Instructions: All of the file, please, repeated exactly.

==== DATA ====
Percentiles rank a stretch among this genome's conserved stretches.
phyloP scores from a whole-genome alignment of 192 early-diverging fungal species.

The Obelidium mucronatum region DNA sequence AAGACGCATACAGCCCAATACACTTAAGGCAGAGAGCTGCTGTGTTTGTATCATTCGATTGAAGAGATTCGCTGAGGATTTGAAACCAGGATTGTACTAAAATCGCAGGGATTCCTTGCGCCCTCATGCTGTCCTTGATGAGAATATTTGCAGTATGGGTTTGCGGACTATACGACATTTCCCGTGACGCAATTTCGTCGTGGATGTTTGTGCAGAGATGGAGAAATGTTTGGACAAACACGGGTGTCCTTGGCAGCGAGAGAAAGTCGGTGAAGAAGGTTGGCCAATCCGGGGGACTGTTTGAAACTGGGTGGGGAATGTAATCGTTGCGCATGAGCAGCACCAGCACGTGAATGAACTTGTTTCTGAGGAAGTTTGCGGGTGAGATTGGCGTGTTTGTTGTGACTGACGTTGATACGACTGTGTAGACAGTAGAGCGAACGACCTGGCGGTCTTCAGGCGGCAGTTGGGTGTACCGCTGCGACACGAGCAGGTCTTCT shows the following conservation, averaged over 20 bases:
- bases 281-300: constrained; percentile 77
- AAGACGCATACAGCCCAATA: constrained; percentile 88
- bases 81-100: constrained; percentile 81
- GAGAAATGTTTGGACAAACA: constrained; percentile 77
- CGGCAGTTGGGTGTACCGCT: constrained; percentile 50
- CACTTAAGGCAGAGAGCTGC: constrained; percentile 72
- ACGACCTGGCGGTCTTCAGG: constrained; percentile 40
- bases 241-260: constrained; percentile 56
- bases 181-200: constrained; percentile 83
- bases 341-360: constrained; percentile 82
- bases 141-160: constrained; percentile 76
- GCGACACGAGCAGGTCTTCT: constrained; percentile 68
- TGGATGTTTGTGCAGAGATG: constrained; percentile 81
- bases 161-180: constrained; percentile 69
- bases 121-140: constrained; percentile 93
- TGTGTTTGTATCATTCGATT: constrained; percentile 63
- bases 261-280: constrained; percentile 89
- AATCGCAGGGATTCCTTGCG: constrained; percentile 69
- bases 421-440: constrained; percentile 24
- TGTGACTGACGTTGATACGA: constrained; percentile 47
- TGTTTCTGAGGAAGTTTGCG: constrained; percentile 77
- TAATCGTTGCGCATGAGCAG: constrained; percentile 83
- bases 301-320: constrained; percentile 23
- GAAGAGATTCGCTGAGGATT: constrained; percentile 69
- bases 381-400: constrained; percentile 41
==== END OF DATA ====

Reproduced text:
Percentiles rank a stretch among this genome's conserved stretches.
phyloP scores from a whole-genome alignment of 192 early-diverging fungal species.

The Obelidium mucronatum region DNA sequence AAGACGCATACAGCCCAATACACTTAAGGCAGAGAGCTGCTGTGTTTGTATCATTCGATTGAAGAGATTCGCTGAGGATTTGAAACCAGGATTGTACTAAAATCGCAGGGATTCCTTGCGCCCTCATGCTGTCCTTGATGAGAATATTTGCAGTATGGGTTTGCGGACTATACGACATTTCCCGTGACGCAATTTCGTCGTGGATGTTTGTGCAGAGATGGAGAAATGTTTGGACAAACACGGGTGTCCTTGGCAGCGAGAGAAAGTCGGTGAAGAAGGTTGGCCAATCCGGGGGACTGTTTGAAACTGGGTGGGGAATGTAATCGTTGCGCATGAGCAGCACCAGCACGTGAATGAACTTGTTTCTGAGGAAGTTTGCGGGTGAGATTGGCGTGTTTGTTGTGACTGACGTTGATACGACTGTGTAGACAGTAGAGCGAACGACCTGGCGGTCTTCAGGCGGCAGTTGGGTGTACCGCTGCGACACGAGCAGGTCTTCT shows the following conservation, averaged over 20 bases:
- bases 281-300: constrained; percentile 77
- AAGACGCATACAGCCCAATA: constrained; percentile 88
- bases 81-100: constrained; percentile 81
- GAGAAATGTTTGGACAAACA: constrained; percentile 77
- CGGCAGTTGGGTGTACCGCT: constrained; percentile 50
- CACTTAAGGCAGAGAGCTGC: constrained; percentile 72
- ACGACCTGGCGGTCTTCAGG: constrained; percentile 40
- bases 241-260: constrained; percentile 56
- bases 181-200: constrained; percentile 83
- bases 341-360: constrained; percentile 82
- bases 141-160: constrained; percentile 76
- GCGACACGAGCAGGTCTTCT: constrained; percentile 68
- TGGATGTTTGTGCAGAGATG: constrained; percentile 81
- bases 161-180: constrained; percentile 69
- bases 121-140: constrained; percentile 93
- TGTGTTTGTATCATTCGATT: constrained; percentile 63
- bases 261-280: constrained; percentile 89
- AATCGCAGGGATTCCTTGCG: constrained; percentile 69
- bases 421-440: constrained; percentile 24
- TGTGACTGACGTTGATACGA: constrained; percentile 47
- TGTTTCTGAGGAAGTTTGCG: constrained; percentile 77
- TAATCGTTGCGCATGAGCAG: constrained; percentile 83
- bases 301-320: constrained; percentile 23
- GAAGAGATTCGCTGAGGATT: constrained; percentile 69
- bases 381-400: constrained; percentile 41